Happy happy! :-D

*I scored a hit in the powerprincess wattage output stakes.Hammering up a hill always helps though ;-)

Wednesday, 6 October 2010

Ride like a cavetrackie

As well as now being a one trick pony, I am going to out myself as a paleo fuelled trackie. You may have noticed the new byline on the blog header. Okay, fine. So what does that mean?

Paleo means no grain, no starchy carbs, no processed foods, no sugar, no dairy, no industrial seed oils (eg canola). This provides a good definition and outline.

But as an athlete, I need to fuel. So the grains and starchy carbs will be in, in a very specific manner, at a very specific time. The proviso on the grain is to prefer other starchy carb options such as sweet potato etc, and to totally avoid wheat and gluten loaded grains. For example, after training last night I had porridge of rice flakes and buckwheat groats, nuts, coconut flakes, LSA, 2 eggs scrambled in, berries, banana and some lactose free yoghurt.  Mostly organic of course. Okay, so I compromised with the yoghurt (maybe I should call myself primal instead?).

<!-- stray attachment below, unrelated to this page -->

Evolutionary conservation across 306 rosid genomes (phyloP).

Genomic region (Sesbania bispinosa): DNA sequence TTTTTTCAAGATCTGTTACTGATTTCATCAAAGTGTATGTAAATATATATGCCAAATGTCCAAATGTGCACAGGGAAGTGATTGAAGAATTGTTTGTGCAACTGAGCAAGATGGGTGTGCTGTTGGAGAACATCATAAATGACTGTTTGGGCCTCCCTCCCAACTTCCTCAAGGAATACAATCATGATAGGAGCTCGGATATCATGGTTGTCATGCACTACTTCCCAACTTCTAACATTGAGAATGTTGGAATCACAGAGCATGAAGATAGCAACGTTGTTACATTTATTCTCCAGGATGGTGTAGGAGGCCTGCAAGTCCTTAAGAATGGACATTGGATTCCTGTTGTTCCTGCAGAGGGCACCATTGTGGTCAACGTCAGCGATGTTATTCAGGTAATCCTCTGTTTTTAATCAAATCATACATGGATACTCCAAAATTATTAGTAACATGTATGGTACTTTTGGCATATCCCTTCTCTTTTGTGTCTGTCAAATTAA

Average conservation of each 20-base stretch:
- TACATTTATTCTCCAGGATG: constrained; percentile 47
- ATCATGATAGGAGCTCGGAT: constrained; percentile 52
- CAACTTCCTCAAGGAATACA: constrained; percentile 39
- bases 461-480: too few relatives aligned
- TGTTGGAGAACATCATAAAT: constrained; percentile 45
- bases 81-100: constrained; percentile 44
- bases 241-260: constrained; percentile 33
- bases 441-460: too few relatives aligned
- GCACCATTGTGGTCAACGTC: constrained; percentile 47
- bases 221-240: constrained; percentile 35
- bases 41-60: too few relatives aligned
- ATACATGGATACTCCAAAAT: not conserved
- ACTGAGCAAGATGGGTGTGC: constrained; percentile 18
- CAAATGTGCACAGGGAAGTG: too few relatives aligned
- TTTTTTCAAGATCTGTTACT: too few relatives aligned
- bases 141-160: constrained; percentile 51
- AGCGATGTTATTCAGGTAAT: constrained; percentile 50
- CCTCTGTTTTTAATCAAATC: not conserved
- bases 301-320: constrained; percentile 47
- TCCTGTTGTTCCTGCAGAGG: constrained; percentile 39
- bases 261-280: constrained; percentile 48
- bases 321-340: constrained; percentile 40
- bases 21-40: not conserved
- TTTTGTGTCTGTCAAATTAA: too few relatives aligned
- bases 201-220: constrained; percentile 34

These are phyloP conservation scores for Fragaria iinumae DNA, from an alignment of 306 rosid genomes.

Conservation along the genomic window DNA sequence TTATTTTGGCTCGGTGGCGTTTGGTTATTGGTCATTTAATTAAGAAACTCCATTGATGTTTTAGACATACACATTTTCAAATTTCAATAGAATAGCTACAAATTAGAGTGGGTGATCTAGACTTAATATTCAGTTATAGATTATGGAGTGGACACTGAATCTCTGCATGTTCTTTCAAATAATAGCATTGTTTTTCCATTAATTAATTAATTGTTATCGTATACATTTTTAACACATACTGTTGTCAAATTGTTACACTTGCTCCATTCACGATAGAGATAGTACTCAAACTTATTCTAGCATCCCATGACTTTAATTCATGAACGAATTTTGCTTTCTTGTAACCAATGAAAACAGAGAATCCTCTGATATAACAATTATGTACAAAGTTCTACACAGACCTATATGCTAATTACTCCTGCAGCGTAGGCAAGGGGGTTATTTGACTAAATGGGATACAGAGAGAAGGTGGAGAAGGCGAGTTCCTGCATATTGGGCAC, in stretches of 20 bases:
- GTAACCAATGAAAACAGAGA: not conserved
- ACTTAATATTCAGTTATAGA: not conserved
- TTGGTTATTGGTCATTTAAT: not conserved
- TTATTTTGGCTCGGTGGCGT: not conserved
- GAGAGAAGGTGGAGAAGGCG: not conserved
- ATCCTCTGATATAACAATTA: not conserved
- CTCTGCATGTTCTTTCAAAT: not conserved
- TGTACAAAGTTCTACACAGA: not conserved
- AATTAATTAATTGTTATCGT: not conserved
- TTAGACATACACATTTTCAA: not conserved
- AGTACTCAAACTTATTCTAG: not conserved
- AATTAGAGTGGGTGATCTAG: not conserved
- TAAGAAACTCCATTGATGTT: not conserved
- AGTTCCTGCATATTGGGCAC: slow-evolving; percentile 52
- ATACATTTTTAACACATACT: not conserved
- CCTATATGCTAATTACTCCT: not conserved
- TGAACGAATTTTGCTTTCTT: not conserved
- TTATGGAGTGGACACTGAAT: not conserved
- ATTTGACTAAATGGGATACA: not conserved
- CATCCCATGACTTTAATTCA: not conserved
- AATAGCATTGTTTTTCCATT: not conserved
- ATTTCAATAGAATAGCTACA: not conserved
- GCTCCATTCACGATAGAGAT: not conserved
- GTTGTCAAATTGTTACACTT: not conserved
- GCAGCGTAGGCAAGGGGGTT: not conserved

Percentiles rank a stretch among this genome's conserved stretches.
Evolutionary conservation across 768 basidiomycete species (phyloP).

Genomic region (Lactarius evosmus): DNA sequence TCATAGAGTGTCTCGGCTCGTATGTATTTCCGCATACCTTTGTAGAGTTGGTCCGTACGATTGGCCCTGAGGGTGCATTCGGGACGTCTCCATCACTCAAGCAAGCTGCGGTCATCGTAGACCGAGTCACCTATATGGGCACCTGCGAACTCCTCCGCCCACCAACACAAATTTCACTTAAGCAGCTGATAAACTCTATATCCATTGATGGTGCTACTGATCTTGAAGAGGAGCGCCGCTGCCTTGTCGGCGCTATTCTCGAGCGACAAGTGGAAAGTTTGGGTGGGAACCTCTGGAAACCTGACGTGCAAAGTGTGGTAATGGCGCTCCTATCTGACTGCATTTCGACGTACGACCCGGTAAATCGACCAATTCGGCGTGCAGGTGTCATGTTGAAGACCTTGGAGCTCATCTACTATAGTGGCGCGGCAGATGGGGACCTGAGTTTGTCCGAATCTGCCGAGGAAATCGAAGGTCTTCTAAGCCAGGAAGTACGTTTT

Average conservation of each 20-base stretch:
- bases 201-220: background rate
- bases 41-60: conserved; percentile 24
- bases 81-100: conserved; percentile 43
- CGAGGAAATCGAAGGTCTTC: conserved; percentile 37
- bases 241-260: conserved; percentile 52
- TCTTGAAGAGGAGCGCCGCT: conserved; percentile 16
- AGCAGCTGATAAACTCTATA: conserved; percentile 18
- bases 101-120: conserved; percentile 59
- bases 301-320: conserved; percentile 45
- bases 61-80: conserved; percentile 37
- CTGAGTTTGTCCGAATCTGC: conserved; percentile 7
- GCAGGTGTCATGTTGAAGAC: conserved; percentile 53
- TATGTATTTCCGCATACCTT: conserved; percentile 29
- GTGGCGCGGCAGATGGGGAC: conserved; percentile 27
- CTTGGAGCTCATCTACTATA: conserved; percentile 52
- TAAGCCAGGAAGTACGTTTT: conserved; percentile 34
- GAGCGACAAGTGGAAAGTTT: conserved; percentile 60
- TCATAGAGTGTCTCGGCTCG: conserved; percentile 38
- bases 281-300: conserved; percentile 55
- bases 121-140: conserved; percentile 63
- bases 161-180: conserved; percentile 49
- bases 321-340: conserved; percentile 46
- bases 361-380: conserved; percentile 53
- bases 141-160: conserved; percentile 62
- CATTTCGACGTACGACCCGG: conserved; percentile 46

I have progressed to this point over the last 6months, modifying my diet to overcome gut related issues. It wasn't a massive change, just some small progressive tweeks. Gluten and lactose were the first to go, and probably the biggest change I made. In doing so, I’ve had some excellent side effects, such as an almost immediate disappearance of joint pain and flu-like muscle fatigue and pain, and brain fog, with an increase in overall energy. Whodda thunk??? I’m liking those kind of side effects. Combine that with becoming an anti-wheat convert after reading about the nastiness of this beasty on the human gut, my ideas about what constitutes healthy, healthful eating have changed.